Furnace/water heater room door

Is there a code requirement for the type of door required for a utility closet housing a gas furnace and water heater? The afternoon inspection of new construction (under construction) had them in an upstairs hall. Any help would be appreciated.

I just checked my Code Check and do not see any mention of material just clearances.


Thanks. I checked through the IRC and couldn’t find anything either, but sometimes I don’t look in the right place. Not that I quote code. No siree.

the gas company removed the solid door off of the closet that contained mine in the basement and said it had to be louvered…so i guess that is how they feel about it here…my wife is still waiting for me to hang that door…it is in the corner of the closet though…it’s only been a few years…

There are louver requirements, both high and low, based on the size of the unit(s) contained if they have atmospheric burners. These need not necessarily be in the door proper, since they could be in a wall, and may not be required if the units bring in outside combustion air.

Sometimes both the high and low makeup air vents are brought in through the ceiling also.
One pipe within 12" of the floor and another within 12" of the ceiling.

We figure the equivalent of one square inch per every 1,000 BTU input of the appliance(s) for each vent.

One thing to check on with the ceiling intakes though is to make sure they are above the insulation in the attic because sometime people add more insulation covering them up.

He stated basement guys

new cons. upstairs closet.:smiley:

sorry charlie, starkiss wants tuna that taste good:D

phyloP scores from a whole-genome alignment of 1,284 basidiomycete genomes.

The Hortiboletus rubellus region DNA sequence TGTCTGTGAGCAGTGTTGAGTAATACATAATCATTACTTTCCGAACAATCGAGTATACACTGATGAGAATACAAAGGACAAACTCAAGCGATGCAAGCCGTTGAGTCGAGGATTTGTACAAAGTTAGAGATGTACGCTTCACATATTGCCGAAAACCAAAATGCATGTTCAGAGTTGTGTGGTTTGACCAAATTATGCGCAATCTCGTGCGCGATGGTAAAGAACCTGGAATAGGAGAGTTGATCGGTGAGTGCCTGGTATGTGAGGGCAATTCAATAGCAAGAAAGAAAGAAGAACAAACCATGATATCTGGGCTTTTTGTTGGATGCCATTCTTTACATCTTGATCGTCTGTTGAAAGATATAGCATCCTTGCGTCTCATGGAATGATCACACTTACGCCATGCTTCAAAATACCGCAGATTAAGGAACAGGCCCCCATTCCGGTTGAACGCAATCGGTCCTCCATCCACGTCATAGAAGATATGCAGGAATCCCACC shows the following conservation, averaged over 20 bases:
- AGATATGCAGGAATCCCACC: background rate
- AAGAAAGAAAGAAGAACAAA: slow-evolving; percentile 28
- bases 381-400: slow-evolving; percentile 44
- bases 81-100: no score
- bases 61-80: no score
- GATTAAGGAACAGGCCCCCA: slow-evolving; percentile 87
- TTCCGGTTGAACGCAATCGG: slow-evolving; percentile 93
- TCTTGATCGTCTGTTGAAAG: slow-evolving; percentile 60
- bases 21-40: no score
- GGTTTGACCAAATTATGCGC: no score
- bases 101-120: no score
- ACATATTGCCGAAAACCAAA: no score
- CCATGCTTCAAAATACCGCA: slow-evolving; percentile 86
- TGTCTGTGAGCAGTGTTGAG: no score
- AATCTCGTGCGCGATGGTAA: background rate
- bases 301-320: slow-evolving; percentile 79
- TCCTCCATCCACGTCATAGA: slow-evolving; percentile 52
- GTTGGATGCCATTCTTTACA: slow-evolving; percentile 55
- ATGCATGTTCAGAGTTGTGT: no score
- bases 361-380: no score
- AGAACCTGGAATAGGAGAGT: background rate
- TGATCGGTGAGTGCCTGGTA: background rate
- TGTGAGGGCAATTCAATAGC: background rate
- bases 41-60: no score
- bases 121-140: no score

Sorry Charley story of my life. did not see the first two post:(

From my very limited experience, it is my understanding that the only requirement that would affect the door would be;

  1.   Insufficient combustion air – Need outside air or a full louvered door or a standard door with high and low vents.
  2.   Insufficient clearance – need metal door or fireproof door to reduce clearance requirements.
  3.   Some furnaces allowed off sleeping areas with outside air and solid sealed fireproof door. Apparently not applicable is this instance.

I’m new to this so please everyone correct me if this is wrong.

I’d like to thank everyone for the responses. This closet had two sources of combustion air-one vent within 12 inches of the ceiling, and one within 12 inches of the floor. (plus the wall access into the attic had no panel) So, the amount of venting wasn’t the reason for my query. The doors were the hollow core, spring latching bedroom closet type. For some reason, and I could’nt find a reference either, I thought they were supposed to be fire resistant, sealed units. Thanks again.